And it was a great experience. She came out of it several hours later with her whole skin tingling with cleanliness. Her face felt brand new. Her nails, finger and toes had been manicured to perfection, hair was shampooed and conditioned and styled by expert hands.

But as she returned to the Platinum Suite to have a private afternoon tea, she just felt guilty about indulging herself without finding out very much at all that she could honestly call investigative journalism.

“I have never met such an empty headed bunch of women,” she declared as she threw herself down on the big, luxuriant sofa. “What century is this? What was it all for? Trying to be taken seriously in male dominated careers, equal pay, promotion opportunities. Heck, why did we even bother demanding the vote?”

She paused in her rant. The Doctor said nothing. He just offered her a jelly baby bag without comment.

“I just spent three hours with the six wives of the Grand Potentate of Dorusse. They are so idle they don’t just have personal stylists, they have servants to choose what that style should be. Making a choice between bubble perm and loose curls is beneath them.”

“I met the Grand Potentate in the Lounge,” The Doctor said to her as her words subsided. “Nice man. Very charming. He’s here to buy his wives a planet each. He’s celebrating his fifteenth, tenth, eighth, fifth, second and first wedding anniversaries next week and wants to make sure none of them feel less important to him than the others.”

Sarah-Jane’s eyes widened at the thought of one man having to indulge his wives equally in that way. Life was hard for a Grand Potentate.

Then the penny – or the Miniterran bronze quarter – dropped.

“He’s buying them what?”

“A planet each,” The Doctor repeated. “That’s what they do here. As well as a luxury hotel with all the trimmings, the very top floor is an auction room where they sell planets.”

“Sell planets?” Sarah-Jane was appalled. “Is that legal?”

“If there are no sitting tenants and deeds of ownership are confirmed,” The Doctor replied. “Very, very ultra-rich people like to buy their own holiday planets. It’s just like Princess Margaret on Mustique, only a bigger scale.”

“Still sounds weird to me.”

“I talked to the head of the organisation,” The Doctor added. “The Archetype of Monobi. He told me all about how it works. Look.”

He passed Sarah-Jane a glossy brochure from the coffee table. On the back cover was a picture of a huge man with at least three wobbly looking chins. On the front was a cartoon of a planet with a for sale sign on.

“Tomorrow’s lots,” The Doctor explained. “The six the Grand Potentate is planning to bid for are all smaller than Mercury, no sentient life, some charming waterfalls and interesting vegetation.”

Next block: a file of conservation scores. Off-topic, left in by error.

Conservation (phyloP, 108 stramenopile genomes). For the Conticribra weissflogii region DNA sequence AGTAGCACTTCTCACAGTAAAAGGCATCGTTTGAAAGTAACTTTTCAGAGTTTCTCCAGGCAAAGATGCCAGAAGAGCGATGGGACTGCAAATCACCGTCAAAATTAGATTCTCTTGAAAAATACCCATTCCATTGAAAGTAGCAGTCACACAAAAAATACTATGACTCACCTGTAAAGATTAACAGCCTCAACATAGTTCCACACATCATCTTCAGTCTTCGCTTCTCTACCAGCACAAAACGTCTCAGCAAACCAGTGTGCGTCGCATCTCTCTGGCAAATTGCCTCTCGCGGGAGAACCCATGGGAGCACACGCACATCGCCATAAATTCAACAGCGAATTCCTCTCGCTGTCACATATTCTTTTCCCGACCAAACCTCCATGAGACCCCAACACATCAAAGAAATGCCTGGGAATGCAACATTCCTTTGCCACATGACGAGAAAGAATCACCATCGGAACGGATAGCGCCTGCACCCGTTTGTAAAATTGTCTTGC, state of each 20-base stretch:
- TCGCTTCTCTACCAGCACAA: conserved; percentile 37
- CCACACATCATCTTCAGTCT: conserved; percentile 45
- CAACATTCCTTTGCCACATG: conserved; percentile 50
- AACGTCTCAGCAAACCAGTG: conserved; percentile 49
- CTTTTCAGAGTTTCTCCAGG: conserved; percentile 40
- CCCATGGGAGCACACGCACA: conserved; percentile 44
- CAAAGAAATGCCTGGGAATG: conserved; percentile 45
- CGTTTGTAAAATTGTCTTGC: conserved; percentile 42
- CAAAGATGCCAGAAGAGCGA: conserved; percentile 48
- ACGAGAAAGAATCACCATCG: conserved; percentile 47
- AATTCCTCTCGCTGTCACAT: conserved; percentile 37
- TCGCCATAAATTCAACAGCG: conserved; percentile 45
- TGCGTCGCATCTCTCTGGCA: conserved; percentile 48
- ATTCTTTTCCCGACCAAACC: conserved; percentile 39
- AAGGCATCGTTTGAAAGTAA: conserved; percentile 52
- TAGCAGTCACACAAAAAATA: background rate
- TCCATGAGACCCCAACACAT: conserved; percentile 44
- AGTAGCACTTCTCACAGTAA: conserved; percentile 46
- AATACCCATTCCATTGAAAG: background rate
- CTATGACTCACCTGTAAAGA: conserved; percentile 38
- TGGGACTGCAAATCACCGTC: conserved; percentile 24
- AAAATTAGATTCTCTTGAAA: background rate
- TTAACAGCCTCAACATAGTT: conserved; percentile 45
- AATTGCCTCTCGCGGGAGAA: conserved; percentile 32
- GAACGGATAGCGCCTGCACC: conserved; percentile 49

Sarah-Jane looked at the brochure. She read first about the Monobin Credit Unit, a virtual currency used exclusively in the Archetype of Monobi’s auction houses. A list of typical exchange rates were provided and the guide prices in Monobin Credits for the planets up for sale by auction.

She passed from that information to the ‘delivery options’ where it described how the purchased planet would be wrapped in an atmosphere shell and transported by warp shunt drive to the system of choice.

“The planets are shrink wrapped and hauled off somewhere else,” Sarah-Jane surmised. Then she reached for something else on the coffee table. She wasn’t sure quite why she had brought the book of ‘interesting planets’ from the TARDIS, but it was there, looking dull and uninteresting next to the glossy magazines and brochures. She spent several minutes studying it before showing it to The Doctor.

“Sayoko in the Lammai System, the one with the big mushrooms, is listed here. You said that people live in the mushroom stalks. It’s down here as ‘vacant possession’.”

The Doctor looked at the book, then the brochure. He frowned deeply with his mouth, his eyebrows and his shoulders. He compared descriptions of planets for several minutes.

“There are fifteen planets from your little book listed for auction,” he said. “Nine of them have sentient life on them. None of them have formal trade or diplomatic relations with other systems, so it is unlikely that anyone has ever registered Deed of Ownership. They should NOT be in this auction.”

“Doctor, if a planet with sentient life is sold, what happens to the people?”

“I have a nasty suspicion. I also think I know how to confirm that suspicion.”

The lizard valet was collecting up the tea dishes. The Doctor called to him. He dutifully came and stood before him.

“Sir, there is something I must do. Please don’t be afraid.”